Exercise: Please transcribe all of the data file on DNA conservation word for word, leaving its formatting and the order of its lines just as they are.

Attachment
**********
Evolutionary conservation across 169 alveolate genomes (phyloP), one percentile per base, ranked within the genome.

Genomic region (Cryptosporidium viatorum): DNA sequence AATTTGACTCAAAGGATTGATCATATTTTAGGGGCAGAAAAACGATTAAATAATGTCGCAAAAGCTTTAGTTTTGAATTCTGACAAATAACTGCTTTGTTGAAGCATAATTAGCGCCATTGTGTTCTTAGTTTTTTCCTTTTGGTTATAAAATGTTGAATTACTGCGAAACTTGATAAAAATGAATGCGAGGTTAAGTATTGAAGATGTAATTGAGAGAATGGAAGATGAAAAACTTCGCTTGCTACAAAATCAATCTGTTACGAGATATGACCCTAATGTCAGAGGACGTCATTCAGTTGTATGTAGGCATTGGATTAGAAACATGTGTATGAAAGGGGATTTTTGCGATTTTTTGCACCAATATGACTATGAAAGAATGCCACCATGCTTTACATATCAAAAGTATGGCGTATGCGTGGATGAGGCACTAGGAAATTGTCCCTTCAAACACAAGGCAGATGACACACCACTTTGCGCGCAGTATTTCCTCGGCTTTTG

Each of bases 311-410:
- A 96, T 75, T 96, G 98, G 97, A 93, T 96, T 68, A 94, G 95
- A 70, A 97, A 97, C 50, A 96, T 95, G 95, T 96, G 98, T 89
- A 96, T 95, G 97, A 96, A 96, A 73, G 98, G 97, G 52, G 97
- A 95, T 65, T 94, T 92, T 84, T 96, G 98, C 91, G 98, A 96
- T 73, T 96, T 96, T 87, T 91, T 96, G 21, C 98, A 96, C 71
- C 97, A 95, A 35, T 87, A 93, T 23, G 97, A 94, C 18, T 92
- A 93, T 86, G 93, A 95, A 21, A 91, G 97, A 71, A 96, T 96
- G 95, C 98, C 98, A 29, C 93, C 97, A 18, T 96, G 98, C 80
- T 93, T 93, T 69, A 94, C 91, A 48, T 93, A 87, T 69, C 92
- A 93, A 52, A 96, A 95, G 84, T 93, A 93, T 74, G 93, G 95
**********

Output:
Evolutionary conservation across 169 alveolate genomes (phyloP), one percentile per base, ranked within the genome.

Genomic region (Cryptosporidium viatorum): DNA sequence AATTTGACTCAAAGGATTGATCATATTTTAGGGGCAGAAAAACGATTAAATAATGTCGCAAAAGCTTTAGTTTTGAATTCTGACAAATAACTGCTTTGTTGAAGCATAATTAGCGCCATTGTGTTCTTAGTTTTTTCCTTTTGGTTATAAAATGTTGAATTACTGCGAAACTTGATAAAAATGAATGCGAGGTTAAGTATTGAAGATGTAATTGAGAGAATGGAAGATGAAAAACTTCGCTTGCTACAAAATCAATCTGTTACGAGATATGACCCTAATGTCAGAGGACGTCATTCAGTTGTATGTAGGCATTGGATTAGAAACATGTGTATGAAAGGGGATTTTTGCGATTTTTTGCACCAATATGACTATGAAAGAATGCCACCATGCTTTACATATCAAAAGTATGGCGTATGCGTGGATGAGGCACTAGGAAATTGTCCCTTCAAACACAAGGCAGATGACACACCACTTTGCGCGCAGTATTTCCTCGGCTTTTG

Each of bases 311-410:
- A 96, T 75, T 96, G 98, G 97, A 93, T 96, T 68, A 94, G 95
- A 70, A 97, A 97, C 50, A 96, T 95, G 95, T 96, G 98, T 89
- A 96, T 95, G 97, A 96, A 96, A 73, G 98, G 97, G 52, G 97
- A 95, T 65, T 94, T 92, T 84, T 96, G 98, C 91, G 98, A 96
- T 73, T 96, T 96, T 87, T 91, T 96, G 21, C 98, A 96, C 71
- C 97, A 95, A 35, T 87, A 93, T 23, G 97, A 94, C 18, T 92
- A 93, T 86, G 93, A 95, A 21, A 91, G 97, A 71, A 96, T 96
- G 95, C 98, C 98, A 29, C 93, C 97, A 18, T 96, G 98, C 80
- T 93, T 93, T 69, A 94, C 91, A 48, T 93, A 87, T 69, C 92
- A 93, A 52, A 96, A 95, G 84, T 93, A 93, T 74, G 93, G 95